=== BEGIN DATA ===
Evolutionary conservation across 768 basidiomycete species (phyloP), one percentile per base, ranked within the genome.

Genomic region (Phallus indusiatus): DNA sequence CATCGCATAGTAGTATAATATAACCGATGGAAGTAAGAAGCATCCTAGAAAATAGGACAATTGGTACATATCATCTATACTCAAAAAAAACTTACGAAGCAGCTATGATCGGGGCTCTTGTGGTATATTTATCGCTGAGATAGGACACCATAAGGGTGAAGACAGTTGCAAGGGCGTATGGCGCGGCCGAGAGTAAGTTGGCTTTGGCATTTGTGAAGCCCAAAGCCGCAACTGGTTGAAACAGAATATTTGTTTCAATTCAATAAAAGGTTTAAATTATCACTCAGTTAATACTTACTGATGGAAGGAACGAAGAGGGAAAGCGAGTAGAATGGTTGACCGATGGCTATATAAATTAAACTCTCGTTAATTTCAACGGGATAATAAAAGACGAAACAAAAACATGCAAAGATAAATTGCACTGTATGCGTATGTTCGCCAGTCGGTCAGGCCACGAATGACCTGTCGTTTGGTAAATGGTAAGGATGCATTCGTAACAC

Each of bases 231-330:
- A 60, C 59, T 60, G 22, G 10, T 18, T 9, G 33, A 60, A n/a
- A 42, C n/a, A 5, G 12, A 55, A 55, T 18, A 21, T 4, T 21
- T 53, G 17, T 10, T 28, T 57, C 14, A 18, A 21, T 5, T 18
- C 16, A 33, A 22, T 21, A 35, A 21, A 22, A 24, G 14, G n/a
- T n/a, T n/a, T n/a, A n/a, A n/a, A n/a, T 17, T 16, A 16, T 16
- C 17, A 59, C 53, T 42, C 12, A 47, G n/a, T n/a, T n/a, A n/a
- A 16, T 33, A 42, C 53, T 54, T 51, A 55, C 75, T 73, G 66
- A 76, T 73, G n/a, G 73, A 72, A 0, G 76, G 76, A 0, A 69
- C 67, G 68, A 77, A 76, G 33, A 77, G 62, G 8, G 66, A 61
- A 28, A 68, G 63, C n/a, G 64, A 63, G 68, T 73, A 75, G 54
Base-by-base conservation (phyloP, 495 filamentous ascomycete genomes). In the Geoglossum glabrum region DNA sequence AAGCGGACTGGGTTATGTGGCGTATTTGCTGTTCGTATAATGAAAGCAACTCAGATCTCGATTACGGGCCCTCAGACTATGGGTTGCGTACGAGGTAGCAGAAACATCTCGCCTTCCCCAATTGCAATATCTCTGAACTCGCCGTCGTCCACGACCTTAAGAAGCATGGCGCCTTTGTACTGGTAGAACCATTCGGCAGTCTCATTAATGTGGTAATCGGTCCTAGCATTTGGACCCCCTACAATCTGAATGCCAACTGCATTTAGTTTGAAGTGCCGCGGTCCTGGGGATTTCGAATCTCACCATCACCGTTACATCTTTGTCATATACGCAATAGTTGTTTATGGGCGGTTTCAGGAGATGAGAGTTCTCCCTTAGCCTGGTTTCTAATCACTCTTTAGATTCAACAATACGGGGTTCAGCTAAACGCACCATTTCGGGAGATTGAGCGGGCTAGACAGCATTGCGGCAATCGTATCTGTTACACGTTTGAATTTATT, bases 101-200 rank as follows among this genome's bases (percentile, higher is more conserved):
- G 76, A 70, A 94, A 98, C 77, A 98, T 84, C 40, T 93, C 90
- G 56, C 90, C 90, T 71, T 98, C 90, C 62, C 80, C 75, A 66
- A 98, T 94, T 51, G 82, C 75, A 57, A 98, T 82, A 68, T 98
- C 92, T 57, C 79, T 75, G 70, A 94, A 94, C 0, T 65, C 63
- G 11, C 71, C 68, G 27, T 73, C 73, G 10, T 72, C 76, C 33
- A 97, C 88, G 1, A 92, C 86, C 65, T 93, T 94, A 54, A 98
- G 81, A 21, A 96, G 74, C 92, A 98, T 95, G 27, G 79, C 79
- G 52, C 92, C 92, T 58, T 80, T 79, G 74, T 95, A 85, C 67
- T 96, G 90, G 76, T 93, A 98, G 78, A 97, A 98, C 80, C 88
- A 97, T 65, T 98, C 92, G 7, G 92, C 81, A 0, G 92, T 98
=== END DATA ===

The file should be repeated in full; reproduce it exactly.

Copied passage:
Evolutionary conservation across 768 basidiomycete species (phyloP), one percentile per base, ranked within the genome.

Genomic region (Phallus indusiatus): DNA sequence CATCGCATAGTAGTATAATATAACCGATGGAAGTAAGAAGCATCCTAGAAAATAGGACAATTGGTACATATCATCTATACTCAAAAAAAACTTACGAAGCAGCTATGATCGGGGCTCTTGTGGTATATTTATCGCTGAGATAGGACACCATAAGGGTGAAGACAGTTGCAAGGGCGTATGGCGCGGCCGAGAGTAAGTTGGCTTTGGCATTTGTGAAGCCCAAAGCCGCAACTGGTTGAAACAGAATATTTGTTTCAATTCAATAAAAGGTTTAAATTATCACTCAGTTAATACTTACTGATGGAAGGAACGAAGAGGGAAAGCGAGTAGAATGGTTGACCGATGGCTATATAAATTAAACTCTCGTTAATTTCAACGGGATAATAAAAGACGAAACAAAAACATGCAAAGATAAATTGCACTGTATGCGTATGTTCGCCAGTCGGTCAGGCCACGAATGACCTGTCGTTTGGTAAATGGTAAGGATGCATTCGTAACAC

Each of bases 231-330:
- A 60, C 59, T 60, G 22, G 10, T 18, T 9, G 33, A 60, A n/a
- A 42, C n/a, A 5, G 12, A 55, A 55, T 18, A 21, T 4, T 21
- T 53, G 17, T 10, T 28, T 57, C 14, A 18, A 21, T 5, T 18
- C 16, A 33, A 22, T 21, A 35, A 21, A 22, A 24, G 14, G n/a
- T n/a, T n/a, T n/a, A n/a, A n/a, A n/a, T 17, T 16, A 16, T 16
- C 17, A 59, C 53, T 42, C 12, A 47, G n/a, T n/a, T n/a, A n/a
- A 16, T 33, A 42, C 53, T 54, T 51, A 55, C 75, T 73, G 66
- A 76, T 73, G n/a, G 73, A 72, A 0, G 76, G 76, A 0, A 69
- C 67, G 68, A 77, A 76, G 33, A 77, G 62, G 8, G 66, A 61
- A 28, A 68, G 63, C n/a, G 64, A 63, G 68, T 73, A 75, G 54
Base-by-base conservation (phyloP, 495 filamentous ascomycete genomes). In the Geoglossum glabrum region DNA sequence AAGCGGACTGGGTTATGTGGCGTATTTGCTGTTCGTATAATGAAAGCAACTCAGATCTCGATTACGGGCCCTCAGACTATGGGTTGCGTACGAGGTAGCAGAAACATCTCGCCTTCCCCAATTGCAATATCTCTGAACTCGCCGTCGTCCACGACCTTAAGAAGCATGGCGCCTTTGTACTGGTAGAACCATTCGGCAGTCTCATTAATGTGGTAATCGGTCCTAGCATTTGGACCCCCTACAATCTGAATGCCAACTGCATTTAGTTTGAAGTGCCGCGGTCCTGGGGATTTCGAATCTCACCATCACCGTTACATCTTTGTCATATACGCAATAGTTGTTTATGGGCGGTTTCAGGAGATGAGAGTTCTCCCTTAGCCTGGTTTCTAATCACTCTTTAGATTCAACAATACGGGGTTCAGCTAAACGCACCATTTCGGGAGATTGAGCGGGCTAGACAGCATTGCGGCAATCGTATCTGTTACACGTTTGAATTTATT, bases 101-200 rank as follows among this genome's bases (percentile, higher is more conserved):
- G 76, A 70, A 94, A 98, C 77, A 98, T 84, C 40, T 93, C 90
- G 56, C 90, C 90, T 71, T 98, C 90, C 62, C 80, C 75, A 66
- A 98, T 94, T 51, G 82, C 75, A 57, A 98, T 82, A 68, T 98
- C 92, T 57, C 79, T 75, G 70, A 94, A 94, C 0, T 65, C 63
- G 11, C 71, C 68, G 27, T 73, C 73, G 10, T 72, C 76, C 33
- A 97, C 88, G 1, A 92, C 86, C 65, T 93, T 94, A 54, A 98
- G 81, A 21, A 96, G 74, C 92, A 98, T 95, G 27, G 79, C 79
- G 52, C 92, C 92, T 58, T 80, T 79, G 74, T 95, A 85, C 67
- T 96, G 90, G 76, T 93, A 98, G 78, A 97, A 98, C 80, C 88
- A 97, T 65, T 98, C 92, G 7, G 92, C 81, A 0, G 92, T 98